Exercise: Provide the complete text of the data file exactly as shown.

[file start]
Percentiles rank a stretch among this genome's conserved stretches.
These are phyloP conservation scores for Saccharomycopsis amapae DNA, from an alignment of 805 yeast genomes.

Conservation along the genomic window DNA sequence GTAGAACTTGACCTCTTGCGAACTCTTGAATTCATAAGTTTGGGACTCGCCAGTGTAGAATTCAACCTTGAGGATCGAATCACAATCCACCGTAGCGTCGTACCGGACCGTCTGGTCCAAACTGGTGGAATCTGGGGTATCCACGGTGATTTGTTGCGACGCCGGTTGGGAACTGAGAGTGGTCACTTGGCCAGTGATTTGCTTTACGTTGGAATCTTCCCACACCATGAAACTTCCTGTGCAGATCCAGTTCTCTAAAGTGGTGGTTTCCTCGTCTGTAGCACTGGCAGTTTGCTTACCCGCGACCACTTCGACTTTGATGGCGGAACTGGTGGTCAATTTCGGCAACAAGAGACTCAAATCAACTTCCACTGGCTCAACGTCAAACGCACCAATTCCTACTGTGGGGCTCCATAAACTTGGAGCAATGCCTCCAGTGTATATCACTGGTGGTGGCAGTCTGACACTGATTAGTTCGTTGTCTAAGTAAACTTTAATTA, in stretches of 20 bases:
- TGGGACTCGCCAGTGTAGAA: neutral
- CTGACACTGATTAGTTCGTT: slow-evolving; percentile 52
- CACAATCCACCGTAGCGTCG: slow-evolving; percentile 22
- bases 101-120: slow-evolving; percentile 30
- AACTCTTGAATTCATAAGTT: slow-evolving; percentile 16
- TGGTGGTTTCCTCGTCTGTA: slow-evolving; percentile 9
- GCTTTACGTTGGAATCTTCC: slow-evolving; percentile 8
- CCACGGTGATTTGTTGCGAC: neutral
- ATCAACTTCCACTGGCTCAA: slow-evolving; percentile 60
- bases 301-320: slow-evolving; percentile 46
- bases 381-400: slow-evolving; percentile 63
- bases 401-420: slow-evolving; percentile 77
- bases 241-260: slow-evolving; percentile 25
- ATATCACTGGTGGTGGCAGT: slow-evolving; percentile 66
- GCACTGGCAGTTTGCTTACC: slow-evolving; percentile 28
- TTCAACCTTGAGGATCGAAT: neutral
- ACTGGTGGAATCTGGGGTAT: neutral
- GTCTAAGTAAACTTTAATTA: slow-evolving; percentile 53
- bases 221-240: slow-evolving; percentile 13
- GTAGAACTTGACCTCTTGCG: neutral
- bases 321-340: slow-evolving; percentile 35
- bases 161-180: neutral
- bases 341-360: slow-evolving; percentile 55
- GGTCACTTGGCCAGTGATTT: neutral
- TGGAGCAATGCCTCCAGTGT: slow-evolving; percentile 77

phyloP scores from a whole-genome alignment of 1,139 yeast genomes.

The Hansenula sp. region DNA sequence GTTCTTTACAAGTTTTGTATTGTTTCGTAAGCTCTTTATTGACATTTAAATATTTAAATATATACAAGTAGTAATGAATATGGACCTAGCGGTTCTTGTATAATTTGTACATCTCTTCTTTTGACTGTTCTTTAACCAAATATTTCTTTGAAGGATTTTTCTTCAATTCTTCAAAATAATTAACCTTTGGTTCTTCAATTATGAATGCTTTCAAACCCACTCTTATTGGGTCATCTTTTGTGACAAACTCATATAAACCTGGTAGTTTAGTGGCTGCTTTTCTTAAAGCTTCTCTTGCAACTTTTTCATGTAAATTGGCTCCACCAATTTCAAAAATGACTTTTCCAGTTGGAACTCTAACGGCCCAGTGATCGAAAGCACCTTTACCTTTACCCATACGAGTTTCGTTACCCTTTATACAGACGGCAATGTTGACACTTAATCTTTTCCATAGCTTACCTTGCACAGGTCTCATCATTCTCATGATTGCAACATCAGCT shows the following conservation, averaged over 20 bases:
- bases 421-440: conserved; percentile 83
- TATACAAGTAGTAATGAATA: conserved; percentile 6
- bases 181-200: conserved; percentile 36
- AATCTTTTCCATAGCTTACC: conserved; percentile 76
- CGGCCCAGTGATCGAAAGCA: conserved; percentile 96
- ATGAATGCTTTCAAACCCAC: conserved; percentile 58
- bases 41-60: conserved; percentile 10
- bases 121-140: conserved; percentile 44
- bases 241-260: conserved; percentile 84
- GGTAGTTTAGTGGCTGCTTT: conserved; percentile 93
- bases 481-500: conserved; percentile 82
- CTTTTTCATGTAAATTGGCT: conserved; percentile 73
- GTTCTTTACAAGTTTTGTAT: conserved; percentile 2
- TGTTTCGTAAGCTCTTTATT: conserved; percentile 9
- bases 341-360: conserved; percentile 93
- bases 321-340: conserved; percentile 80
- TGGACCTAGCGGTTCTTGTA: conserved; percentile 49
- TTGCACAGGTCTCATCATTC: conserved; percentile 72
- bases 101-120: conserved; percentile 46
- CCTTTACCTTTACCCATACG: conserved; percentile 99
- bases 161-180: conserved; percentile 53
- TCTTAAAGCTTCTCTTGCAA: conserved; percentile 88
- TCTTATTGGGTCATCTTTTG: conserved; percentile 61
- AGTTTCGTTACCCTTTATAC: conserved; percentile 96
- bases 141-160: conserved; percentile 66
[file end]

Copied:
Percentiles rank a stretch among this genome's conserved stretches.
These are phyloP conservation scores for Saccharomycopsis amapae DNA, from an alignment of 805 yeast genomes.

Conservation along the genomic window DNA sequence GTAGAACTTGACCTCTTGCGAACTCTTGAATTCATAAGTTTGGGACTCGCCAGTGTAGAATTCAACCTTGAGGATCGAATCACAATCCACCGTAGCGTCGTACCGGACCGTCTGGTCCAAACTGGTGGAATCTGGGGTATCCACGGTGATTTGTTGCGACGCCGGTTGGGAACTGAGAGTGGTCACTTGGCCAGTGATTTGCTTTACGTTGGAATCTTCCCACACCATGAAACTTCCTGTGCAGATCCAGTTCTCTAAAGTGGTGGTTTCCTCGTCTGTAGCACTGGCAGTTTGCTTACCCGCGACCACTTCGACTTTGATGGCGGAACTGGTGGTCAATTTCGGCAACAAGAGACTCAAATCAACTTCCACTGGCTCAACGTCAAACGCACCAATTCCTACTGTGGGGCTCCATAAACTTGGAGCAATGCCTCCAGTGTATATCACTGGTGGTGGCAGTCTGACACTGATTAGTTCGTTGTCTAAGTAAACTTTAATTA, in stretches of 20 bases:
- TGGGACTCGCCAGTGTAGAA: neutral
- CTGACACTGATTAGTTCGTT: slow-evolving; percentile 52
- CACAATCCACCGTAGCGTCG: slow-evolving; percentile 22
- bases 101-120: slow-evolving; percentile 30
- AACTCTTGAATTCATAAGTT: slow-evolving; percentile 16
- TGGTGGTTTCCTCGTCTGTA: slow-evolving; percentile 9
- GCTTTACGTTGGAATCTTCC: slow-evolving; percentile 8
- CCACGGTGATTTGTTGCGAC: neutral
- ATCAACTTCCACTGGCTCAA: slow-evolving; percentile 60
- bases 301-320: slow-evolving; percentile 46
- bases 381-400: slow-evolving; percentile 63
- bases 401-420: slow-evolving; percentile 77
- bases 241-260: slow-evolving; percentile 25
- ATATCACTGGTGGTGGCAGT: slow-evolving; percentile 66
- GCACTGGCAGTTTGCTTACC: slow-evolving; percentile 28
- TTCAACCTTGAGGATCGAAT: neutral
- ACTGGTGGAATCTGGGGTAT: neutral
- GTCTAAGTAAACTTTAATTA: slow-evolving; percentile 53
- bases 221-240: slow-evolving; percentile 13
- GTAGAACTTGACCTCTTGCG: neutral
- bases 321-340: slow-evolving; percentile 35
- bases 161-180: neutral
- bases 341-360: slow-evolving; percentile 55
- GGTCACTTGGCCAGTGATTT: neutral
- TGGAGCAATGCCTCCAGTGT: slow-evolving; percentile 77

phyloP scores from a whole-genome alignment of 1,139 yeast genomes.

The Hansenula sp. region DNA sequence GTTCTTTACAAGTTTTGTATTGTTTCGTAAGCTCTTTATTGACATTTAAATATTTAAATATATACAAGTAGTAATGAATATGGACCTAGCGGTTCTTGTATAATTTGTACATCTCTTCTTTTGACTGTTCTTTAACCAAATATTTCTTTGAAGGATTTTTCTTCAATTCTTCAAAATAATTAACCTTTGGTTCTTCAATTATGAATGCTTTCAAACCCACTCTTATTGGGTCATCTTTTGTGACAAACTCATATAAACCTGGTAGTTTAGTGGCTGCTTTTCTTAAAGCTTCTCTTGCAACTTTTTCATGTAAATTGGCTCCACCAATTTCAAAAATGACTTTTCCAGTTGGAACTCTAACGGCCCAGTGATCGAAAGCACCTTTACCTTTACCCATACGAGTTTCGTTACCCTTTATACAGACGGCAATGTTGACACTTAATCTTTTCCATAGCTTACCTTGCACAGGTCTCATCATTCTCATGATTGCAACATCAGCT shows the following conservation, averaged over 20 bases:
- bases 421-440: conserved; percentile 83
- TATACAAGTAGTAATGAATA: conserved; percentile 6
- bases 181-200: conserved; percentile 36
- AATCTTTTCCATAGCTTACC: conserved; percentile 76
- CGGCCCAGTGATCGAAAGCA: conserved; percentile 96
- ATGAATGCTTTCAAACCCAC: conserved; percentile 58
- bases 41-60: conserved; percentile 10
- bases 121-140: conserved; percentile 44
- bases 241-260: conserved; percentile 84
- GGTAGTTTAGTGGCTGCTTT: conserved; percentile 93
- bases 481-500: conserved; percentile 82
- CTTTTTCATGTAAATTGGCT: conserved; percentile 73
- GTTCTTTACAAGTTTTGTAT: conserved; percentile 2
- TGTTTCGTAAGCTCTTTATT: conserved; percentile 9
- bases 341-360: conserved; percentile 93
- bases 321-340: conserved; percentile 80
- TGGACCTAGCGGTTCTTGTA: conserved; percentile 49
- TTGCACAGGTCTCATCATTC: conserved; percentile 72
- bases 101-120: conserved; percentile 46
- CCTTTACCTTTACCCATACG: conserved; percentile 99
- bases 161-180: conserved; percentile 53
- TCTTAAAGCTTCTCTTGCAA: conserved; percentile 88
- TCTTATTGGGTCATCTTTTG: conserved; percentile 61
- AGTTTCGTTACCCTTTATAC: conserved; percentile 96
- bases 141-160: conserved; percentile 66